Wilson Combat has been innovating the 1911 world for decades, and hasn’t stopped yet. They continue to make some of the best high end 1911 pistols on the market, and they’ve been making 1911 magazines since before many of our readers were born. Recently, they’ve been changing the 1911 market by introducing flat wire spring technology in their 1911 recoil springs, which reportedly increase the maintenance cycle by up to 10 times. So if they work so well in recoil springs, why not put them in a magazine?
A common complaint regarding many 8-round magazines is the limited spring life. Use them heavily or leave them loaded for a long time and they quickly lose lift, resulting in malfunctions. The new ETM HD magazine addresses this with a longer tube to fit a longer spring, and a flat wire spring that is advertised to provide 25% more lift than standard springs. Like all their products, the magazine is guaranteed for life by Wilson Combat. Continue reading
10-8 tall rear sight, mounted to rear of Trijicon RMR on ATEi customized slide.
With the growth in popularity of the mini red dot optic on handguns, much thought has been given to the options of where and how to mount back up iron sights on the slide. It comes down to a few basic options for consideration:
1) No iron sights.
2) Rear sight in front or behind the optic.
3) Inserts on the sights or plain black.
Molded rail sections. From L: Scout light adapter, long and short Picatinny rails.
I have been using the CMR rail from Centurion Arms for a while on my latest rifle build. It is an exquisitely well executed tubular forend with a 12:00 rail and threaded helicoils for the attachment of modular rail sections. My buddy Monty from Centurion had supplied me with a set of the preproduction rail sections a few months ago, and I finally got around to getting them onto the gun. The rail sections are molded, and screw right onto the tube via the threaded helicoils. As pictured above, there is a Scout mount adapter as well as a long and short Picatinny rail. Other adapters, including an X300 mount, are in the works. Production units of the pictured rail sections should be hitting fairly soon at your favorite Centurion dealer. Continue reading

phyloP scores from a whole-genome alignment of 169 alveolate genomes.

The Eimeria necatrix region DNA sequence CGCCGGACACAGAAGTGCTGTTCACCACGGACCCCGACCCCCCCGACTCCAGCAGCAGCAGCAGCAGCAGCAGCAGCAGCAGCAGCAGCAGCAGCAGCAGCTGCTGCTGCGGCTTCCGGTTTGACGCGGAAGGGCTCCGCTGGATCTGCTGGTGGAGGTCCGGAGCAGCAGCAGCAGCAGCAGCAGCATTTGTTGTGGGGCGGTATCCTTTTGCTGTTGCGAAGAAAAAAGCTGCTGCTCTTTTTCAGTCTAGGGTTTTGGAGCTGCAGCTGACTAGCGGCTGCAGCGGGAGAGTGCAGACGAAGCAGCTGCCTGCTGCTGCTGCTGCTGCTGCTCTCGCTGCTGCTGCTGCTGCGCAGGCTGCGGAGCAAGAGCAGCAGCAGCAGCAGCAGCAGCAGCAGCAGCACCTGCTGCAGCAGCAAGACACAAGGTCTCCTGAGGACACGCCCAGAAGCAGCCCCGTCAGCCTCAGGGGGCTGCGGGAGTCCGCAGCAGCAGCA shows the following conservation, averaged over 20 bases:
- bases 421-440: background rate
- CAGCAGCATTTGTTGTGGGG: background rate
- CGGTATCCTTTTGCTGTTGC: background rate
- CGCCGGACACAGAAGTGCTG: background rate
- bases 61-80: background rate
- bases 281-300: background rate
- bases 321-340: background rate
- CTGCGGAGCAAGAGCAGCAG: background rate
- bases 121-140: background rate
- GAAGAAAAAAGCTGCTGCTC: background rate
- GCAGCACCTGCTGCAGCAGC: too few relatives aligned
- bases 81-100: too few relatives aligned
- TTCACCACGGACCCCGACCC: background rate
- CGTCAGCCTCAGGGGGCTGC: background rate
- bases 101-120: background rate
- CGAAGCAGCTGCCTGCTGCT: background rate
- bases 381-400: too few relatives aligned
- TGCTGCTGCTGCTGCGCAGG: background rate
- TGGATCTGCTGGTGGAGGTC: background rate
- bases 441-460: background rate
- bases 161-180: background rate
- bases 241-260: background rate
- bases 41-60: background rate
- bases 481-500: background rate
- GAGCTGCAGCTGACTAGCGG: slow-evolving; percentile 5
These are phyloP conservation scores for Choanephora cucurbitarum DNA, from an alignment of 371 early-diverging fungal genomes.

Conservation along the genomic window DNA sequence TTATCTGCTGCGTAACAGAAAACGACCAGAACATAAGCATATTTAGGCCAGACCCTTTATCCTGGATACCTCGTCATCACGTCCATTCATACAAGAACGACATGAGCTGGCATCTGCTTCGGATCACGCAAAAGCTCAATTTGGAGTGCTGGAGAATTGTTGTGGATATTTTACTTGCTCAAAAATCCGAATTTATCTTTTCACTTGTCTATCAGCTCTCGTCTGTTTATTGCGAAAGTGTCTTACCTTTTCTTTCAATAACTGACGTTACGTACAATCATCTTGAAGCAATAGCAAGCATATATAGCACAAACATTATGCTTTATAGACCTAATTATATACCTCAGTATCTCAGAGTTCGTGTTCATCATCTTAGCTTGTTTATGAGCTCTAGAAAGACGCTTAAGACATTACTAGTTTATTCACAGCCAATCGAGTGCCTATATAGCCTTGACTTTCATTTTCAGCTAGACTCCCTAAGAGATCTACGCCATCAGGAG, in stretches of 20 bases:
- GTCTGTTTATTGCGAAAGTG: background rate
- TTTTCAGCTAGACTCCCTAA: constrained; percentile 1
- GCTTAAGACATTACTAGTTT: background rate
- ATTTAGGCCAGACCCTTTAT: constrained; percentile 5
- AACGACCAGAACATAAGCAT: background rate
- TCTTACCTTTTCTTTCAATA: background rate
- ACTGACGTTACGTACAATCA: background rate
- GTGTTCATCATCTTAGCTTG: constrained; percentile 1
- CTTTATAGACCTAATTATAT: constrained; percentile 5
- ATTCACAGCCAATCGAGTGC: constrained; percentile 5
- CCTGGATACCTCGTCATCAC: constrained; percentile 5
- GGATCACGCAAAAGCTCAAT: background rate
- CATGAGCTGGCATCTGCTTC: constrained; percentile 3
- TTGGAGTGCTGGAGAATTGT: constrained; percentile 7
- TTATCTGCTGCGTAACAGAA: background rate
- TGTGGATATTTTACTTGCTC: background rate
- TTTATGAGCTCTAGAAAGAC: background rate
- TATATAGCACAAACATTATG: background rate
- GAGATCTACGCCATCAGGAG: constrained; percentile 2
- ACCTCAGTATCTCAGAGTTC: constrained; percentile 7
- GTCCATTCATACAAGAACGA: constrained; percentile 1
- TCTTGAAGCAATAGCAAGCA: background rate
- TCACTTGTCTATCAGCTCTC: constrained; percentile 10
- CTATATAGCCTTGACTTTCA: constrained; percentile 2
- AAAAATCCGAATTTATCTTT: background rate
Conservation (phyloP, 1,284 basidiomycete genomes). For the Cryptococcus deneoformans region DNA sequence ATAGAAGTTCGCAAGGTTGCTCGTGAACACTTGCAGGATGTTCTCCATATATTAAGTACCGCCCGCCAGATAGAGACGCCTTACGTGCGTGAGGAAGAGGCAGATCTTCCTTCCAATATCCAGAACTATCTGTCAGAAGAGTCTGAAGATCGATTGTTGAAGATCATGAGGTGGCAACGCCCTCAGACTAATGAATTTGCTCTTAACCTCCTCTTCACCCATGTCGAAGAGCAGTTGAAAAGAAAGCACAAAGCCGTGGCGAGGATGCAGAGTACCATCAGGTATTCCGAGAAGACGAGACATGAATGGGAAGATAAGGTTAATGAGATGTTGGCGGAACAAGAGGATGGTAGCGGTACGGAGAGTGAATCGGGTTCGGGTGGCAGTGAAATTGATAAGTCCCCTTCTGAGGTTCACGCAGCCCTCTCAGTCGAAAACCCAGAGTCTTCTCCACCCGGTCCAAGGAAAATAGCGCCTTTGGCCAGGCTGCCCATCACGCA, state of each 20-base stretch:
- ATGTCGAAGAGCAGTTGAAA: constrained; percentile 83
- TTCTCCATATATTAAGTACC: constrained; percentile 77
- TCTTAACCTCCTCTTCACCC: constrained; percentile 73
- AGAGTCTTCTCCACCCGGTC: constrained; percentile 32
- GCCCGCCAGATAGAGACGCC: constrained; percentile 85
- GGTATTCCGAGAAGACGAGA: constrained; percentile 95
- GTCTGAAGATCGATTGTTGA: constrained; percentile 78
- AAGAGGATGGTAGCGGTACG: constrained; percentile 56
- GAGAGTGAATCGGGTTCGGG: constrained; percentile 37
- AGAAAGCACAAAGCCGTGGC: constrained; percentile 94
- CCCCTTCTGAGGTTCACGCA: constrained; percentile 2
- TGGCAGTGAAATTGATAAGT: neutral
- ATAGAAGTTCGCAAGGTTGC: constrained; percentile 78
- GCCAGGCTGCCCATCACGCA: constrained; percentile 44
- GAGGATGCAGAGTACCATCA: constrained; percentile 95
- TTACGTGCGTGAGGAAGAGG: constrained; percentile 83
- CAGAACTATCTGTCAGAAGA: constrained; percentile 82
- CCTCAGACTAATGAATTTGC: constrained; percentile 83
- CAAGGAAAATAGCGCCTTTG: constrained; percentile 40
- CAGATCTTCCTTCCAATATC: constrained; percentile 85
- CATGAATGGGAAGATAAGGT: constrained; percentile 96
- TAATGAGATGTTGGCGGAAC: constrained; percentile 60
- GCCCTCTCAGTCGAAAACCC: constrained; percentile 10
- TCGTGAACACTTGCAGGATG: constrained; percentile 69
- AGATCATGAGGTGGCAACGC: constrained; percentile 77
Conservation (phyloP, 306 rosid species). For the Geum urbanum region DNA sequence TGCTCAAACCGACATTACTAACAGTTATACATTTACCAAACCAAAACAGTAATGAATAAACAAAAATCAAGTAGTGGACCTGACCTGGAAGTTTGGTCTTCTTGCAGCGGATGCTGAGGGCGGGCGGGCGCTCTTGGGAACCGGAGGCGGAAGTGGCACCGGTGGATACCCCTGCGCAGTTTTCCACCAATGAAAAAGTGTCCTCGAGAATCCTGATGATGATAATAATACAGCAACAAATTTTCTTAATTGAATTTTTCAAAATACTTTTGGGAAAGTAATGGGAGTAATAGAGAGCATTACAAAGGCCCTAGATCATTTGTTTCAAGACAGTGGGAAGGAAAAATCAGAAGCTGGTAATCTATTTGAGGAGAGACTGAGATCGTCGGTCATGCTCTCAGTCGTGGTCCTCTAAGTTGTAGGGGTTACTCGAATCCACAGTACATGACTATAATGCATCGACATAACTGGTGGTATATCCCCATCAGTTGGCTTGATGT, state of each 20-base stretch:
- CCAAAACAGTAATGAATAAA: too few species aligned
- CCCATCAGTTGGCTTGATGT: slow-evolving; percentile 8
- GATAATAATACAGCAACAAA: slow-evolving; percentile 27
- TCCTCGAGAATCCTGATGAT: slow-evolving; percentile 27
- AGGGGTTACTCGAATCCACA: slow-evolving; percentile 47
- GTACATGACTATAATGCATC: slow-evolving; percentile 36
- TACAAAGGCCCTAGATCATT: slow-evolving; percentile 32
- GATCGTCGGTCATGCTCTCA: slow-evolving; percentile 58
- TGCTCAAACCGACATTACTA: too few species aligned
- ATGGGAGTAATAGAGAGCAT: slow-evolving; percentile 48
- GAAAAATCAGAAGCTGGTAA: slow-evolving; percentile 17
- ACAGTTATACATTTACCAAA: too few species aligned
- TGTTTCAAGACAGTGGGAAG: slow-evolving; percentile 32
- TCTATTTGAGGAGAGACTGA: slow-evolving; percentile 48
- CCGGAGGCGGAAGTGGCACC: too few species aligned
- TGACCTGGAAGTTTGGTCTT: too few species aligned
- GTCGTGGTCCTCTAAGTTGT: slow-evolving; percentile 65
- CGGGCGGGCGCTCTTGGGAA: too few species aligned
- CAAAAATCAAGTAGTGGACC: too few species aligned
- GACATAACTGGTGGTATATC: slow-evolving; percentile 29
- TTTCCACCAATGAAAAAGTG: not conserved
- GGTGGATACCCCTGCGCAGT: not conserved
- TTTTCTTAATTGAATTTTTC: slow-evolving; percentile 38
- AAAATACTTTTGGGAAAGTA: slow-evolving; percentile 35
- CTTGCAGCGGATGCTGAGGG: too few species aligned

Ok, I didn’t really learn how to love cleaning AR barrels, but I have learned a few tricks to make it less painful. The two biggest helpers are the above pictured C.J. Weapon Accessories chamber swabs and the .22 bore snake from Hoppes. With the help of these two items, much time is saved during cleaning, and I am able to complete routine maintenance in about 10-15 minutes. Continue reading
The M&P CORE (Competition Optic Ready Equipment) seems to be trickling out into more holsters, and we have been seeing more questions about it. I have one of the very early CORE Pro 5″ 9mm guns, and wanted to share some candid thoughts on the system. I have some older articles with a first look at the gun, the mounting system, and a quick range report, and it may help to check those out if you are unfamiliar with this gun. Apologies for whatever mysterious code gremlins that squished the pics in the first article. Continue reading
87 Industries Gas Block Kit comes complete with the gas block, set screw, cross pin, gas tube pin, and hex wrench.
Our dedicated followers know that a pinned gas block is cheap insurance that your gas system won’t leak or come apart at the worst possible moment. Popular extended hand guard systems don’t make it easy to check if your set screws or gas block is loose, and a cross pin is the most reliable way to ensure your gas block is snug. However, for end users that don’t have access to custom fixturing or a mill, pinning a gas block on your own build can be a hassle. Enter 87 Industries.
They offer a Pinned Gas Block Kit which is set up so that the end user can install a pinned gas block with nothing more than a vise and a drill press. The owner tells me that it can even be done with a steady hand and a hand drill in a pinch. The kit includes a drill bit, tapered cross pin that eliminates the need for reaming, Loctite 262, set screw to hold the block in place during drilling, and allen head wrench. The gas block is made of very tough 17-4 Stainless finished with black oxide. The block works with .750″ diameter barrels.
I will be installing one of these with a drill press on a future build, so stay tuned.